A web based manufacturability agent framework for an E-manufacturing system

by Lungile Nyanga, Andre Francois Van der Merwe, Stephen Matope and Mncedisi Trinity Dewa


E-manufacturing enables manufactures to share manufacturing resources hence increasing machine utilization, manufacturing capabilities and capacities. In the paper a manufacturability agent for an E-manufacturing system is proposed. A multi-mode part classification coding system developed from the Opitz coding system is used to create virtual manufacturing clusters using a two step methodology to group the parts and machines. Parts are grouped according to the form code using the similarity coefficients-based method (SCM) and then grouped according to manufacturing process sequence, batch size and processing times using Levenshtein distance measure. Decision criteria for machine selection Analytical Hierarchical Process (AHP) is then given.

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            Paper presenter
Lungile Nyanga
Name: Lungile Nyanga
Organization: University of Stellenbosch, Private Bag X1, Matieland, Stellenbosch, 7602, South Africa
Email: ie@sun.ac.za

4 thoughts on “A web based manufacturability agent framework for an E-manufacturing system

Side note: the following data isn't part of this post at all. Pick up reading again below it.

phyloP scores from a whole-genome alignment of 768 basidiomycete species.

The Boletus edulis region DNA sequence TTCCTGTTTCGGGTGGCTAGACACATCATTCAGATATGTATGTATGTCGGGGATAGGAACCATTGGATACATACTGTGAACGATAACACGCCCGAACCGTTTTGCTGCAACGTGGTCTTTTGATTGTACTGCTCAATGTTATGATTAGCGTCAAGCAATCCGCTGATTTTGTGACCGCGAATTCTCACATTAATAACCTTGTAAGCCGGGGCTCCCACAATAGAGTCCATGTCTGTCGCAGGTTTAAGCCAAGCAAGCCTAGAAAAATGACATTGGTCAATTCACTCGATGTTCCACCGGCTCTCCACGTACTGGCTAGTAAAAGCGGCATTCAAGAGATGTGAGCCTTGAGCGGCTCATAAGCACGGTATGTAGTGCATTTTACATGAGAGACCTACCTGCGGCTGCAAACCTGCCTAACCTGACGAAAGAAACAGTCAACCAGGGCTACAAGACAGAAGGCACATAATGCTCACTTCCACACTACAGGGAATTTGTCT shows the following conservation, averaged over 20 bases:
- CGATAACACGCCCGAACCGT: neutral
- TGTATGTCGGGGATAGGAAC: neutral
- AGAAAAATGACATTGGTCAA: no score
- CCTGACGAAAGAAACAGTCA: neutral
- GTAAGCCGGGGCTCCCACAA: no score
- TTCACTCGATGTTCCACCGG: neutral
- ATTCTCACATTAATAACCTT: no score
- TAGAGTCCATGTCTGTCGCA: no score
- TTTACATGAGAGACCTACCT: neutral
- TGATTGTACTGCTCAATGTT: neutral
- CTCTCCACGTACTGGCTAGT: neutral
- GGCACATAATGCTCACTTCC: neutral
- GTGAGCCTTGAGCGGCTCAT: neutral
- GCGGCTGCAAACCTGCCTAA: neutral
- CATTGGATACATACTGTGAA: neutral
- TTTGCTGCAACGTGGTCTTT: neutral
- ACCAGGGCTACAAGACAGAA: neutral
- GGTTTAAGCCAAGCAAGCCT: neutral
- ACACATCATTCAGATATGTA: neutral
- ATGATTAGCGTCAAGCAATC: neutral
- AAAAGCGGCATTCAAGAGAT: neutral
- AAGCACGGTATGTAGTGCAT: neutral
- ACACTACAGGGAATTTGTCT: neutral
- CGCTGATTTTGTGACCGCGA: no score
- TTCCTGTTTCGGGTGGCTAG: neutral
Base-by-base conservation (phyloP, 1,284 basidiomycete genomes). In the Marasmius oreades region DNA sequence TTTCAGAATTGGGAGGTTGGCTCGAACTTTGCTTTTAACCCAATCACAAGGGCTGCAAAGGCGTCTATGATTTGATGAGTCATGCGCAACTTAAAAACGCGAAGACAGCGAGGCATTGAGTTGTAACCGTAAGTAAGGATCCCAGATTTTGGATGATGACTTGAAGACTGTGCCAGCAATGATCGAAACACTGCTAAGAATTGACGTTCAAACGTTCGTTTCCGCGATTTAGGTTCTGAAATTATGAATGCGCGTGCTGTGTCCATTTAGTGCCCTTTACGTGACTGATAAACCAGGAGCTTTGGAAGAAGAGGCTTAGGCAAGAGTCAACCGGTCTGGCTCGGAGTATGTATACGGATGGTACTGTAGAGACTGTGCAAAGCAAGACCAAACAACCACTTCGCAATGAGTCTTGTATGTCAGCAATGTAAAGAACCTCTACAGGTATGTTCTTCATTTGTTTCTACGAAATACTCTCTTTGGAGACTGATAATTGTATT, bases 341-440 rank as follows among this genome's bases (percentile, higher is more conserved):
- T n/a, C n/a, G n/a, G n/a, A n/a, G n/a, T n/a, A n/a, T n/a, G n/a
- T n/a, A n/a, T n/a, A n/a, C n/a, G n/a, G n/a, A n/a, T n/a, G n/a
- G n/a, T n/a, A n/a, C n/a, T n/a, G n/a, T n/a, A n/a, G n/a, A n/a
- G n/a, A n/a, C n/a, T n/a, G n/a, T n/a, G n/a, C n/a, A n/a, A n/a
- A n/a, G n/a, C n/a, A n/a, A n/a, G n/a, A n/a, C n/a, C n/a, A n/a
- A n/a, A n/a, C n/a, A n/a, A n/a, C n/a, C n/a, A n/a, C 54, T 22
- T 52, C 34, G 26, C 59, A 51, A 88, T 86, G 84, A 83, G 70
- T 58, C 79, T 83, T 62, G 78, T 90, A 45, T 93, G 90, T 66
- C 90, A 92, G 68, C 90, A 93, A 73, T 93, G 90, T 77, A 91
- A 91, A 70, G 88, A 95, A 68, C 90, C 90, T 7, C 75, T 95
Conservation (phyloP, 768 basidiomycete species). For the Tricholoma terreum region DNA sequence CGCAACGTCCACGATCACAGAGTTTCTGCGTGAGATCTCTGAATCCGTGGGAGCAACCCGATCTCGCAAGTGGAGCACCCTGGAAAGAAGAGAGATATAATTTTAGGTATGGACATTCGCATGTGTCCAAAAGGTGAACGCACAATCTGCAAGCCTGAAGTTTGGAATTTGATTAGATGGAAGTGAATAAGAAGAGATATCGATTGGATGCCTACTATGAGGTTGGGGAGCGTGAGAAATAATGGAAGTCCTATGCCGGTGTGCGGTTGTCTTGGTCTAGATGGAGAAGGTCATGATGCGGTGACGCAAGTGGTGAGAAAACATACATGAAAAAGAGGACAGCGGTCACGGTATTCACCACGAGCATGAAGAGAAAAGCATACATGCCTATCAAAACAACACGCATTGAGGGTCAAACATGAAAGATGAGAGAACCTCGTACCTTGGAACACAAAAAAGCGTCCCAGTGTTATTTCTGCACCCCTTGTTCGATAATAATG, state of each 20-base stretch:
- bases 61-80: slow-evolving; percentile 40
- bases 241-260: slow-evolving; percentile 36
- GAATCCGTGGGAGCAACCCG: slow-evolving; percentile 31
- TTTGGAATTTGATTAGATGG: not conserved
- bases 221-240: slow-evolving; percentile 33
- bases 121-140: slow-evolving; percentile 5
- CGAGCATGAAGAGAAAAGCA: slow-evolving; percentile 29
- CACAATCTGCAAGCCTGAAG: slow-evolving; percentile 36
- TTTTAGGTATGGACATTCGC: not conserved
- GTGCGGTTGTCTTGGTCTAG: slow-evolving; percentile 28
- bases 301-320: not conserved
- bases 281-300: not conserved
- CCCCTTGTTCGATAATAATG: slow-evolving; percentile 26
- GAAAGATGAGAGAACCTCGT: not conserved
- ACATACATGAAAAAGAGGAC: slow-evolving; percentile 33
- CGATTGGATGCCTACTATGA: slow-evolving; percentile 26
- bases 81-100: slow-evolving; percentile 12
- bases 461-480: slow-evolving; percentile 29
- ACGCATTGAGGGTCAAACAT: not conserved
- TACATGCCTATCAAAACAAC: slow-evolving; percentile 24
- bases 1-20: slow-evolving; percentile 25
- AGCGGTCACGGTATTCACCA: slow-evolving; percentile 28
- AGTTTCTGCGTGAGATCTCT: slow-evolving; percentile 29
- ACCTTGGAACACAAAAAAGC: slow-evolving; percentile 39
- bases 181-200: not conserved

1. In the proposed approach, parts are clustered (according to their characteristics and features) using the Similarity Coefficients-based Method (SCM). Could you explain why you have chosen this particular method?

    1. Thank you for the question. SCM is used because it is one of the the most basic methods for developing part and machine clusters and its flexibility when compared to the other methods. The method used produces a main cluster of parts which are similar due to their form and features, and a sub cluster with similar parts and manufacturing processes. To achieve this clustering should be done independently

      SCM uses three independent steps:
      1. Getting input data;
      2. Determination of the similarity coefficient;
      3. Selection of the clustering algorithm to get the part groups.
      Since the steps are independent we are able to use two different methodologies in determining the similarity coefficients and then use the same methodology to cluster the parts. For example the first stage uses part classification and the second stage uses the manufacturing process sequence to determine the similarity of the parts. Clustering is then done using Average Linkage Clustering (ACL).

  2. Interesting idea.

    You mention that the agent will be implemented at a tooling cluster. How did the tooling cluster originate? Was it centered around a single large company, or did several smaller companies wanted to join forces (or other, e.g. government)?

    1. Thank you for the question. The cluster was developed through a government initiative. The main objective of developing the agent is to increase visibility and resource utilization of the smaller companies in the the cluster which are some times not considered as options by the larger companies. The system seeks to make machinery from these smaller companies to appear as options for selection when larger companies are seeking a company to subcontract to machine a part.

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